The pupils from Year 8 and 9 took part in a challenge organised by STEMNET and BT, the official communications services partner of the London 2012 Olympic and Paralympic Games which encouraged 11 to 14-year-olds to design an iPhone App.
The focus was on the Olympic value of equality and the Apps had to focus on helping people with disabilities.
Entrants did not have to build the App but had to give a 15-minute presentation on their design and answer questions from a panel of judges.
The year 8 team designed an App to help blind people around the site.
It worked in similar fashion to a Sat Nav, so the phone located the person using GPS, listened to instructions as to where they wanted to go and then gave specific directions on how to get there.
Included was information on how to get to all the stadiums and arenas, cafes, restaurants, transport hubs and where to find other facilities such as toilets.
The year 9 team’s App helped people who are hard of hearing or have visual impairments navigate the Olympic site and get up-to-date information. The App could be accessed using voice commands (for the blind) or using zoom-in functions.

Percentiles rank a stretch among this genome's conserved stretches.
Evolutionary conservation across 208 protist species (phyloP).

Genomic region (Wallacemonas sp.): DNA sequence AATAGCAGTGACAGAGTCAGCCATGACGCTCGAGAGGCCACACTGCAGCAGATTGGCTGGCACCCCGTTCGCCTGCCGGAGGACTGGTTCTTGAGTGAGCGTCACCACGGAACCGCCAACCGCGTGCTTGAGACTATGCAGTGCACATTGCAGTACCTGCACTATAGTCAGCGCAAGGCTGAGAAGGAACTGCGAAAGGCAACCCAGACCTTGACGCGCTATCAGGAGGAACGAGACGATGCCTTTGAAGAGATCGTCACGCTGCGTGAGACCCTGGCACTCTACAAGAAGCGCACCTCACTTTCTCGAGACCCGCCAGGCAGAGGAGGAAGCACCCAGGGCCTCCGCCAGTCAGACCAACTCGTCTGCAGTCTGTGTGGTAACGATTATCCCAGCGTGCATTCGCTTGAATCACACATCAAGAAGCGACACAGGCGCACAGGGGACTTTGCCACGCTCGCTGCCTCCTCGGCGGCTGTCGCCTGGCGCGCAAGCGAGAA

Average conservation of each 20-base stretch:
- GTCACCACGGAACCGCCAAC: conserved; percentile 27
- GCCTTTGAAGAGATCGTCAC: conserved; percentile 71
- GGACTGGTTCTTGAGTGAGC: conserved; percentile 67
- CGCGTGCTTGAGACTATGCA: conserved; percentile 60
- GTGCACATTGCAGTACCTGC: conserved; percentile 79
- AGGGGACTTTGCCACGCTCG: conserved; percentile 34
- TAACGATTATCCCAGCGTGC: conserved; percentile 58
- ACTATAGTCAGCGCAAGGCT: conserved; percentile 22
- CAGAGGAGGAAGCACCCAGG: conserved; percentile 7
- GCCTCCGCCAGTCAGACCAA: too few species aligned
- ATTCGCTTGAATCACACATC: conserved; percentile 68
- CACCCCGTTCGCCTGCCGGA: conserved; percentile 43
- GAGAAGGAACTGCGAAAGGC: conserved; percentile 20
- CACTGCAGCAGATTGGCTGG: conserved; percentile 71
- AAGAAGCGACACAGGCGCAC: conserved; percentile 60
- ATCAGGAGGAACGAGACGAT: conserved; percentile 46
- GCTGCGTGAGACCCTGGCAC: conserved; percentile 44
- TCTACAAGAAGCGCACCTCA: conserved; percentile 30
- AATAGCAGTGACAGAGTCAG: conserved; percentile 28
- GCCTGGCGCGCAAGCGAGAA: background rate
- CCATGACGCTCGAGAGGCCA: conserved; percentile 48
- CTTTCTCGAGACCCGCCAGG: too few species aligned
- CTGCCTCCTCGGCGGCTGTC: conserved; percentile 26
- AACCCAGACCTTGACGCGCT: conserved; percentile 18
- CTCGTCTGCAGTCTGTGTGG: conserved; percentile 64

For the hard of hearing they provided a live updated news feed on the screen of the commentary and options to read or listen to current scores. It gave information on history and details on each stadium.
Lizzy Murdock, science teacher and the school’s gifted and talented co-ordinator for science, said: “All the students presented brilliantly.
“The judges were very impressed with both their ideas and confident presentations and the answers that they gave to the questions.
“They were also very impressed with the Year 8 team for using their skills from animation club to illustrate what their App would look like.”
The school’s STEM (science, technology, engineering and medicine) club will continue to work on projects and enter competitions throughout the year.
The club is open to all Year 7 to 9 pupils who are gifted and talented in science or want to go into STEM careers.